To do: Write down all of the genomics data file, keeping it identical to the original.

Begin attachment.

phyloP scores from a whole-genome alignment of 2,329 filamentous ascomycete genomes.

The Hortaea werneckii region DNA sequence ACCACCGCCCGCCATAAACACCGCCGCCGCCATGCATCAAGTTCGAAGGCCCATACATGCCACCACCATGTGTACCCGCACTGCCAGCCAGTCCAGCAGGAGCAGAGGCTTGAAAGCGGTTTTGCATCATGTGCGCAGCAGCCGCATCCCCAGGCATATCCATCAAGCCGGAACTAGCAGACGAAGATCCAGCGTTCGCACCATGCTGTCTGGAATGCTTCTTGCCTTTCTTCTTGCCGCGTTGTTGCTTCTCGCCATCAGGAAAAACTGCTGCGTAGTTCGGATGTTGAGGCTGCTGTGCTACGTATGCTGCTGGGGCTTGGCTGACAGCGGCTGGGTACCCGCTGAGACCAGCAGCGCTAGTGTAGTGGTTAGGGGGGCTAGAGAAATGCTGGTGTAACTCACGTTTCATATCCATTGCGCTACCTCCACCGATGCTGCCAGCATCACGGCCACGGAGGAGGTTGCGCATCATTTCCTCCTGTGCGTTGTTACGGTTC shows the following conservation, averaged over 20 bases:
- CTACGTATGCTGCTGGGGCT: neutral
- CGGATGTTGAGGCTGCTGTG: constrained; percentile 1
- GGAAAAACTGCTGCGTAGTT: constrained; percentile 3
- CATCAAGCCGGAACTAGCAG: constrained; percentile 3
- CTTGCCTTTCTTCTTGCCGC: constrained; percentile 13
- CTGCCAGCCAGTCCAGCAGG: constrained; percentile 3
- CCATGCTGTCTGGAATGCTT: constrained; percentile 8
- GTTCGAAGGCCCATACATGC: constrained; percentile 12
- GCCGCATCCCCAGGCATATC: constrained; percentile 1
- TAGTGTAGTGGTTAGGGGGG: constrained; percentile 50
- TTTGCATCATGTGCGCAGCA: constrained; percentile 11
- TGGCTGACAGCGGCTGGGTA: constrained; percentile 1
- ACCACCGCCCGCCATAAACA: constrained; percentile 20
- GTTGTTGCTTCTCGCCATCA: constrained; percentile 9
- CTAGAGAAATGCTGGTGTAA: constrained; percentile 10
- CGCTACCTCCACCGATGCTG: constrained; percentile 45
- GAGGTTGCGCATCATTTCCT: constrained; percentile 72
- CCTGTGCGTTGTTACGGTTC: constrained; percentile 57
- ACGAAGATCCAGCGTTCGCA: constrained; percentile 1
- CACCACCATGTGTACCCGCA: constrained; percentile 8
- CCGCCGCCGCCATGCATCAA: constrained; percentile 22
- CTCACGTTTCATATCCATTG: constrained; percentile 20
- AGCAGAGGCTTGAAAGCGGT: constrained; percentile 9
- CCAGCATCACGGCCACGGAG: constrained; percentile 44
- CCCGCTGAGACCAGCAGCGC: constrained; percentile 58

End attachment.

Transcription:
phyloP scores from a whole-genome alignment of 2,329 filamentous ascomycete genomes.

The Hortaea werneckii region DNA sequence ACCACCGCCCGCCATAAACACCGCCGCCGCCATGCATCAAGTTCGAAGGCCCATACATGCCACCACCATGTGTACCCGCACTGCCAGCCAGTCCAGCAGGAGCAGAGGCTTGAAAGCGGTTTTGCATCATGTGCGCAGCAGCCGCATCCCCAGGCATATCCATCAAGCCGGAACTAGCAGACGAAGATCCAGCGTTCGCACCATGCTGTCTGGAATGCTTCTTGCCTTTCTTCTTGCCGCGTTGTTGCTTCTCGCCATCAGGAAAAACTGCTGCGTAGTTCGGATGTTGAGGCTGCTGTGCTACGTATGCTGCTGGGGCTTGGCTGACAGCGGCTGGGTACCCGCTGAGACCAGCAGCGCTAGTGTAGTGGTTAGGGGGGCTAGAGAAATGCTGGTGTAACTCACGTTTCATATCCATTGCGCTACCTCCACCGATGCTGCCAGCATCACGGCCACGGAGGAGGTTGCGCATCATTTCCTCCTGTGCGTTGTTACGGTTC shows the following conservation, averaged over 20 bases:
- CTACGTATGCTGCTGGGGCT: neutral
- CGGATGTTGAGGCTGCTGTG: constrained; percentile 1
- GGAAAAACTGCTGCGTAGTT: constrained; percentile 3
- CATCAAGCCGGAACTAGCAG: constrained; percentile 3
- CTTGCCTTTCTTCTTGCCGC: constrained; percentile 13
- CTGCCAGCCAGTCCAGCAGG: constrained; percentile 3
- CCATGCTGTCTGGAATGCTT: constrained; percentile 8
- GTTCGAAGGCCCATACATGC: constrained; percentile 12
- GCCGCATCCCCAGGCATATC: constrained; percentile 1
- TAGTGTAGTGGTTAGGGGGG: constrained; percentile 50
- TTTGCATCATGTGCGCAGCA: constrained; percentile 11
- TGGCTGACAGCGGCTGGGTA: constrained; percentile 1
- ACCACCGCCCGCCATAAACA: constrained; percentile 20
- GTTGTTGCTTCTCGCCATCA: constrained; percentile 9
- CTAGAGAAATGCTGGTGTAA: constrained; percentile 10
- CGCTACCTCCACCGATGCTG: constrained; percentile 45
- GAGGTTGCGCATCATTTCCT: constrained; percentile 72
- CCTGTGCGTTGTTACGGTTC: constrained; percentile 57
- ACGAAGATCCAGCGTTCGCA: constrained; percentile 1
- CACCACCATGTGTACCCGCA: constrained; percentile 8
- CCGCCGCCGCCATGCATCAA: constrained; percentile 22
- CTCACGTTTCATATCCATTG: constrained; percentile 20
- AGCAGAGGCTTGAAAGCGGT: constrained; percentile 9
- CCAGCATCACGGCCACGGAG: constrained; percentile 44
- CCCGCTGAGACCAGCAGCGC: constrained; percentile 58